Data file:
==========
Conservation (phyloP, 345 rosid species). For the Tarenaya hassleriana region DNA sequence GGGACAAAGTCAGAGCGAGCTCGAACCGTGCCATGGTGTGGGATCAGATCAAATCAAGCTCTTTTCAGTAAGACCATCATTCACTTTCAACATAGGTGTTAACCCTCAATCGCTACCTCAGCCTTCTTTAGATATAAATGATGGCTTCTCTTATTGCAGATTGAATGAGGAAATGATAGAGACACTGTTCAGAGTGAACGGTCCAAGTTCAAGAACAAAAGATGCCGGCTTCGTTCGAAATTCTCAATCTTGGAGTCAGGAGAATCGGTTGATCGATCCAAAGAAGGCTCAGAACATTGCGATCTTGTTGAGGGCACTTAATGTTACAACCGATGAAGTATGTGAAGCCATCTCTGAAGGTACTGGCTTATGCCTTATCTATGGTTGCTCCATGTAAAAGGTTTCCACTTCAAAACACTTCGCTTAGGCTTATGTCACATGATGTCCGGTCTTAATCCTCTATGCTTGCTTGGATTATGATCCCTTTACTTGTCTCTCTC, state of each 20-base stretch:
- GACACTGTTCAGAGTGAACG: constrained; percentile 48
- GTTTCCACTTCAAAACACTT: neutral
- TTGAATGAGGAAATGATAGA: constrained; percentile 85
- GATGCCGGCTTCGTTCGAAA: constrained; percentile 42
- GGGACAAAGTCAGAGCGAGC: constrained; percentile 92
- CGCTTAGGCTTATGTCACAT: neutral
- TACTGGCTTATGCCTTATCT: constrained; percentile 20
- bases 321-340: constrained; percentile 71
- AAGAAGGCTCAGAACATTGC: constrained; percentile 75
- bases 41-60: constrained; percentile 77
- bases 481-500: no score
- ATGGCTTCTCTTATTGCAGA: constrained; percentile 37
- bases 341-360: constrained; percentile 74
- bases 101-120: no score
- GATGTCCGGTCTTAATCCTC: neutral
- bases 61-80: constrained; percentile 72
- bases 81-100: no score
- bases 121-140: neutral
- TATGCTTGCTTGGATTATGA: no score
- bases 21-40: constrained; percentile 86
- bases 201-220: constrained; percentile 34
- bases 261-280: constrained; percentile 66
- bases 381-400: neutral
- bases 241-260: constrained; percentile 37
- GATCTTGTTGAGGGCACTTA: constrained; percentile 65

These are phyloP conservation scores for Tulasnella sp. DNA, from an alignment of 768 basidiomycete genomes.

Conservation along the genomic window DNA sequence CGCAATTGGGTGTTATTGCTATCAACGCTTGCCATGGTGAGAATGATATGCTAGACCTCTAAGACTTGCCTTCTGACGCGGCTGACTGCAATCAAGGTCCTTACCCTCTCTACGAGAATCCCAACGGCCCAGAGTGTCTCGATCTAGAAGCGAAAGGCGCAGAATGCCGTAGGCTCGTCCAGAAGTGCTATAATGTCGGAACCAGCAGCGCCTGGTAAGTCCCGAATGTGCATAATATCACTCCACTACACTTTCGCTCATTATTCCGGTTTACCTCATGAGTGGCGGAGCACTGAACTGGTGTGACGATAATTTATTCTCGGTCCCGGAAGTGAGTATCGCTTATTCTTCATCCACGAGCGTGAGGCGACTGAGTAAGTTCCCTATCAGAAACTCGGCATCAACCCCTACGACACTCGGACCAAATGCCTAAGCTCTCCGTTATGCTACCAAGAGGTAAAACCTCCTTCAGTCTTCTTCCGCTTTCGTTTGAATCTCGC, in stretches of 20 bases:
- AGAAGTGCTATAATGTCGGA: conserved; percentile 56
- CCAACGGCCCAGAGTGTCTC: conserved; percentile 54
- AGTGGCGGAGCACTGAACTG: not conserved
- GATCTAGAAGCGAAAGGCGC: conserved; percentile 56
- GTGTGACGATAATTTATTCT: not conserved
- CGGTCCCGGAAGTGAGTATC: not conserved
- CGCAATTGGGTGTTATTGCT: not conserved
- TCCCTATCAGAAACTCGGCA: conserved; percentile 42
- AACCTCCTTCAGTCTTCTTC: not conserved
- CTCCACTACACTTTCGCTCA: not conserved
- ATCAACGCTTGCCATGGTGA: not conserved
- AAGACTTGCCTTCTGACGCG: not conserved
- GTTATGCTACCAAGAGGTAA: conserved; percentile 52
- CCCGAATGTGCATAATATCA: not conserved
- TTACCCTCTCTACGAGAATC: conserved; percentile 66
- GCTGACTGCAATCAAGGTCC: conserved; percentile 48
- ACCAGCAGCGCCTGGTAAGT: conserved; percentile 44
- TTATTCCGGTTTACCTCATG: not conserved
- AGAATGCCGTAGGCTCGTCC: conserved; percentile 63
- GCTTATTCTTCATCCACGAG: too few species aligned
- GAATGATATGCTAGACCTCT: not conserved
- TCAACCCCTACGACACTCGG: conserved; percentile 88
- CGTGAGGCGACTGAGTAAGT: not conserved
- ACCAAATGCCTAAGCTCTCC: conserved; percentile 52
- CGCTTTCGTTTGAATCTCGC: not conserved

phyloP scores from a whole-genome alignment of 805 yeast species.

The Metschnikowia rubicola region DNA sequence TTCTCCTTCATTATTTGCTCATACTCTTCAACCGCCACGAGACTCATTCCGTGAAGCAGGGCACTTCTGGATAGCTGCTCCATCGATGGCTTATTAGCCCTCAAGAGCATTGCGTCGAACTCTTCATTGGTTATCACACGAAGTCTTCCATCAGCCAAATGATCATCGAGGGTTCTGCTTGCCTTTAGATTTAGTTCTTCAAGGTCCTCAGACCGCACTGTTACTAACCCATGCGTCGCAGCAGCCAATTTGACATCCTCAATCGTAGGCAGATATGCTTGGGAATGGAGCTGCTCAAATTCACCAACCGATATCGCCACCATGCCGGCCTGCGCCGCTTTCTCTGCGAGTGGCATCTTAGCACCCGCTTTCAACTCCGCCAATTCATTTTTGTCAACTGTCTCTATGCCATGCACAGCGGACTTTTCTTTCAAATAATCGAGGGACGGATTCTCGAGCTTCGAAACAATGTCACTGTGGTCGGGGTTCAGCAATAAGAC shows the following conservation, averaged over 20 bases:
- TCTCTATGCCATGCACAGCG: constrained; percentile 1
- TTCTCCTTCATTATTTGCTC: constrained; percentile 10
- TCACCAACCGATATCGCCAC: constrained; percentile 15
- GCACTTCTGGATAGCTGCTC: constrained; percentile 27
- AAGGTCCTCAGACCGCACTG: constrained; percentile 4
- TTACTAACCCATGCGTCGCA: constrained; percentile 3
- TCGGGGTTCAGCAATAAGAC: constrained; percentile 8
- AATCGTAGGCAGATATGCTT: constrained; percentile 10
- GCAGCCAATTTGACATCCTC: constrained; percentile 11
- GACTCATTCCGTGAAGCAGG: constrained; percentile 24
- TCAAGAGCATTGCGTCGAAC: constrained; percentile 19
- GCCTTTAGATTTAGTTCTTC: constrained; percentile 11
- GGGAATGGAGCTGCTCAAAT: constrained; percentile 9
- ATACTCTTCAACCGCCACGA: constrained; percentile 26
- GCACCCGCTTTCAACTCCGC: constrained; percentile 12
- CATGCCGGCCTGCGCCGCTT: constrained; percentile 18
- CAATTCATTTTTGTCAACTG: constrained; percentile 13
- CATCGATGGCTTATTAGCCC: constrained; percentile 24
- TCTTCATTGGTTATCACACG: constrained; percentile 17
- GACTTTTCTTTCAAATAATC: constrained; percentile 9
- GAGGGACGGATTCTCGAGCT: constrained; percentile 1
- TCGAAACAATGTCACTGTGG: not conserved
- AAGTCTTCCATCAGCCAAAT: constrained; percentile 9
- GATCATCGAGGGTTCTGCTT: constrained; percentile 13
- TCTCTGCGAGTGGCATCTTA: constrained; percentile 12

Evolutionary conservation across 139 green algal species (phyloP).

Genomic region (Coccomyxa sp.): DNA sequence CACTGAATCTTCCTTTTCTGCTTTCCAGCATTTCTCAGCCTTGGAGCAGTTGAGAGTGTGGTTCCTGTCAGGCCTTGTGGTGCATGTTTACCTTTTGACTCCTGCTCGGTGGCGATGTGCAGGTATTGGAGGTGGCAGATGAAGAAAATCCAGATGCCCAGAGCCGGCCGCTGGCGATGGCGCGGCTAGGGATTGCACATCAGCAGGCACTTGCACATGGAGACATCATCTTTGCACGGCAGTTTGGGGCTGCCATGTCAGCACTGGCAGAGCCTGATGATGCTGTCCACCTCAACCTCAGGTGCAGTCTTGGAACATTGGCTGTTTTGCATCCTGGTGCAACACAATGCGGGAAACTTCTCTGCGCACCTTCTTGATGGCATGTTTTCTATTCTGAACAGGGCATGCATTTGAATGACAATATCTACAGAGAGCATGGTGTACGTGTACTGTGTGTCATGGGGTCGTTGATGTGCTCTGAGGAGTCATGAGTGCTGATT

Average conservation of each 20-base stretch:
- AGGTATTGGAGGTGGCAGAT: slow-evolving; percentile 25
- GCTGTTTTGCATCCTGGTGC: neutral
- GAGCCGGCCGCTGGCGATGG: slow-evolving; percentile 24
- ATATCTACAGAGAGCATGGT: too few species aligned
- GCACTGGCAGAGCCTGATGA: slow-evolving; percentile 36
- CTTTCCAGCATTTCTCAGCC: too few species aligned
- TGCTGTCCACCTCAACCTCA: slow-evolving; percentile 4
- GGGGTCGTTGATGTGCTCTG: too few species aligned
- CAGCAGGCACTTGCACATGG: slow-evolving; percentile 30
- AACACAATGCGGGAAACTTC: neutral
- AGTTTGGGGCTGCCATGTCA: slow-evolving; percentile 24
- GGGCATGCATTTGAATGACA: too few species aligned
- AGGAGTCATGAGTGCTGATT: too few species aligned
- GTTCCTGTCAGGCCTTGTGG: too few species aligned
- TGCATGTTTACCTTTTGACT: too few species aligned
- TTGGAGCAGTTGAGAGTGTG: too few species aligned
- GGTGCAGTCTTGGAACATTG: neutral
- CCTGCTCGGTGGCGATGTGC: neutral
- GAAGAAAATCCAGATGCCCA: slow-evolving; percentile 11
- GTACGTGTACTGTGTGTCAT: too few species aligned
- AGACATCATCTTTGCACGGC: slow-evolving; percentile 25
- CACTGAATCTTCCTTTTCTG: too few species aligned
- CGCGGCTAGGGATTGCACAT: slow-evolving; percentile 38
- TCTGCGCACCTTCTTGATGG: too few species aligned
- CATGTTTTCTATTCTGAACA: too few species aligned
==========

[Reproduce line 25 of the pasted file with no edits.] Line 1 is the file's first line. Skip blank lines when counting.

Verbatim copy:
- bases 241-260: constrained; percentile 37